So I’m saying that to say this: if you run [against] a clock, the clock can slow you. But if you run the swings and the speeds, you allow your body to first of all, not run so hard to where you hurt yourself, focus on the rhythm and the rhythm allows you to get better. But in the mind, you still think you’re running easy. So that’s why I was able to go out in 48, because in the mind, I was going out in 53! And I was able to come back and hold it.
When [did you start running]?
I started in 11th grade. In 11th grade, I was sitting in the stands. My brother was a triple jumper and was running track and I went to practice with him. And Coach McGee, who ended up being my coach, saw me and said, “Hey, would you like to run track?” I said sure. The only thing I can remember when I did run [before that] was running a 3k against one of the teachers at my school who challenged us and I ended up beating him. So I said, okay I’ll run the long stuff.
So I ran the 3200 and I won every 3200 but didn’t run fast. I was winning in like 10:12, 10:20, winning everything from start to finish. And then I just got tired of running eight laps and I had a buddy, Jeff West. You might remember Jeff West, he was the national high school record holder at 1:48.3 or something like that back in the ’70s. And he was running the 800 and he was really good and he was built like me. So I said, I’m going to run the 800 since it’s only two laps.
But I wasn’t good. I ran 2:17 in 11th grade. And then my coach said run cross country the next year to make me better. And I went from 2:17 to 1:51 my senior year.
Your big breakthrough was 1984, going from 1:45 down to 1:42 and the Olympic final. Was there anything special that happened that year? What allowed you to make that breakthrough?
Well my PR going into the Olympic Trials in Los Angeles was 1:45.43. And we went to the Trials and I didn’t really have a way of running yet. And as I was going through the Trials, James Robinson was in my heat. I said to myself, I’m just gonna follow James, I know he’s gonna be there at the end, so if I just follow him, I’ll let him take me to the finish line. And when I got on the backstretch, I passed him. At the 500 mark, I went. I remember going down the backstretch and I passed him. And then I started catching everybody. And then Earl Jones was leading. I went after him, and I was running him down as well. Right at the tape, we tied, 1:43.72 (Editor’s note: It was actually 1:43.74). And I thought the clock broke. And when they said that’s a legitimate time, that race gave me the confidence to know that hey, I can run this race.
1988, you had a really great year that year. A lot of wins internationally, but only fifth at the Olympics. Were you disappointed with that? What happened in Seoul?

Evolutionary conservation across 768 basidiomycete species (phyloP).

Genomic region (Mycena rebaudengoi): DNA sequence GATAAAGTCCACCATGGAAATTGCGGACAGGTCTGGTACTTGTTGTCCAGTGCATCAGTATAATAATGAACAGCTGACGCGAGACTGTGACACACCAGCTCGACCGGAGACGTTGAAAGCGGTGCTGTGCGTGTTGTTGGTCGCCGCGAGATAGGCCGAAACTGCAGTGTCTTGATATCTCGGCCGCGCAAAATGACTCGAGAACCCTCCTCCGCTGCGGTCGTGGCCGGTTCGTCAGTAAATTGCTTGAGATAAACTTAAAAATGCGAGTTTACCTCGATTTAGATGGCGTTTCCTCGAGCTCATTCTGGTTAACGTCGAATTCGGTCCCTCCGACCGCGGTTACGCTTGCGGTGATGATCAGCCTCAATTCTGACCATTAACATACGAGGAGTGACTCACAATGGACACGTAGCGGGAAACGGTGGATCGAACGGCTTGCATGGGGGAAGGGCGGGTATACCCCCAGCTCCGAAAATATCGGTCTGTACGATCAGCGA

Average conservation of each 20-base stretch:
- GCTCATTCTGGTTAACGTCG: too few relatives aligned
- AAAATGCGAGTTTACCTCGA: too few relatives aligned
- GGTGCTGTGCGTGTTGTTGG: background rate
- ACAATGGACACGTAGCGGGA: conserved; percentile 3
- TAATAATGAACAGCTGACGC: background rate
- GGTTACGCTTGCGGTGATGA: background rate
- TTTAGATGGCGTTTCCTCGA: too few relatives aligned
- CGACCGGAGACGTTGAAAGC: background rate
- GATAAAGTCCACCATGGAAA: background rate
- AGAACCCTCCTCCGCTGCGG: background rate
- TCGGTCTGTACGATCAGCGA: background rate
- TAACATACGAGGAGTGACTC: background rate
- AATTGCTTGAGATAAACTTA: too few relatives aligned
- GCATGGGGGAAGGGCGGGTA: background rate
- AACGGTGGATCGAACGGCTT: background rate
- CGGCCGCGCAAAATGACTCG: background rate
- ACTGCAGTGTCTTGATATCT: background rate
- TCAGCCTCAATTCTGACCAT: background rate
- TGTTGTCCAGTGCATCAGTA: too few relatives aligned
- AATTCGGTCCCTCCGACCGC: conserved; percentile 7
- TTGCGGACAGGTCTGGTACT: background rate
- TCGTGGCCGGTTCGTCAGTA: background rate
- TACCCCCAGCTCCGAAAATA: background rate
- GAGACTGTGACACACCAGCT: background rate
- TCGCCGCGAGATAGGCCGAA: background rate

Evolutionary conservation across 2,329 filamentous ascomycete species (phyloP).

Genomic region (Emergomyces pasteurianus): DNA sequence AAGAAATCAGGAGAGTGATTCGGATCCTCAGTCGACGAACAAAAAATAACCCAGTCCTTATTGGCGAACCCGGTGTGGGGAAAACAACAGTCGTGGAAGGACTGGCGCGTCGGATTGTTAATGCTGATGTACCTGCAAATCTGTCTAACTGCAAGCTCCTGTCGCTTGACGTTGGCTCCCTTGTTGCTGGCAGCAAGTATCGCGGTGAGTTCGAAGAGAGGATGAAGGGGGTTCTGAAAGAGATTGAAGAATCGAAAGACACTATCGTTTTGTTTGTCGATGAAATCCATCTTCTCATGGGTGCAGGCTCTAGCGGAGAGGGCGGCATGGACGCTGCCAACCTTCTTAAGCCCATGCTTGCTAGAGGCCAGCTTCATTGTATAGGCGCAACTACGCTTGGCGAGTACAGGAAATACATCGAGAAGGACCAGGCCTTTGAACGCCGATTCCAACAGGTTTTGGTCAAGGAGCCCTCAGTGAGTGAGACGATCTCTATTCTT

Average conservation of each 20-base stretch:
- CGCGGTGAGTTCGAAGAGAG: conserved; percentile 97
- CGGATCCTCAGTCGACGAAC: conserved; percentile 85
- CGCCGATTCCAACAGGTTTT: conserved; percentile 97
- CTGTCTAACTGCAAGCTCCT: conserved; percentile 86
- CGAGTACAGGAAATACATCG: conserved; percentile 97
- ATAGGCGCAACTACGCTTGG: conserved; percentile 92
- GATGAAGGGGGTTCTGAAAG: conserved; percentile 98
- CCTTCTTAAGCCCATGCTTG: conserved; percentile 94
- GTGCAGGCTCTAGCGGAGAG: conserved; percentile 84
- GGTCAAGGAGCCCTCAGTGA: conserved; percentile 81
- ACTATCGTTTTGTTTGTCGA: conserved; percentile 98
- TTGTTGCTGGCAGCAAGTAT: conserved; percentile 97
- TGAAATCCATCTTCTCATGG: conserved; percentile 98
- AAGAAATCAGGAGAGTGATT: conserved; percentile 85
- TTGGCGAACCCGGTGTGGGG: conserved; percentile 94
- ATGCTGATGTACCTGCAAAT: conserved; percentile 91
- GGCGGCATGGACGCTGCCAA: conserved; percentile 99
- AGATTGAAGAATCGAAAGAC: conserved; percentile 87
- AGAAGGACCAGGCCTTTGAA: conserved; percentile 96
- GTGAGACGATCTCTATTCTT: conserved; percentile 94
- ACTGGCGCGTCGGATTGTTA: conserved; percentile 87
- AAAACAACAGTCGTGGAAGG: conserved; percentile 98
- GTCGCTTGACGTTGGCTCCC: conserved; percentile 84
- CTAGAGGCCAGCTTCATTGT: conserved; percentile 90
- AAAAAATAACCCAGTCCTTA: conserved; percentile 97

Well my Olympic experiences were always frustrating, the reason being is because we would go through the Olympic Trials running four rounds of 800’s. And most of my competitors back then didn’t have to do that. They would peak for the Games; I had to peak for the Trials. We’re running in heat — I went through rounds of the 800 in heat that was over 99 degrees outside and running 800’s and dehydrating myself and fatiguing myself and then I’d have to come back and peak again for the Games. And I was always tired by the time I got to the Games. I did everything in my power to the best that I could do, but I was always tired by the time I got to the Games. And I’ve always felt mentally, I had a disadvantage because the runners that I really knew that I had to compete against were fresher than me.
Right now, there are three really big U.S. talents in the 800: Donavan Brazier, Clayton Murphy, Boris Berian. Which one do you think will have the most success from this point forward?
I think Donavan Brazier will. And I’m saying that because number one, he’s younger. But I also like Clayton Murphy because he has that 1500-meter strength. Now I know Donavan Brazier somewhat because he came and attempted to train with me for a couple weeks [last year]. Then Texas A&M decided to welcome him back and then he went back there. Which was a good move because I was kind of skeptical about working with him because I didn’t want that pressure of everyone [saying] Oh, he shouldn’t have left Texas A&M. I didn’t want that pressure. He established himself as a great runner with Texas A&M and I think that’s where he belongs. If they made you, don’t leave. I never could understand when an athlete [would have success] under a coach and let people talk them out of training with that coach and come with them and then they’ll never run well.
Did you get to see the 800 at the World Championships this year?
Yes. I saw it. He doesn’t have a consistent way of running. What happened with Donavan is what used to happen to me. I would be aggressive and lead, but then when I would get to the Games, like I told you, I would go through the rounds — we had four rounds to get to the final in the Games too — so by the time I would get to the final, I’m fatigued. When I’m fatigued, I don’t have that strength to get out front in the beginning because I’m trying to find that power as I build up and I get in trouble a lot. And that’s what happened with Donavan, he just didn’t get out and lead. He got in trouble, and when he got in trouble, he was no longer running what he’s comfortable doing. He was doing something totally different and the body can’t handle that. And mentally, he broke down. But he’s young. He’ll get over that.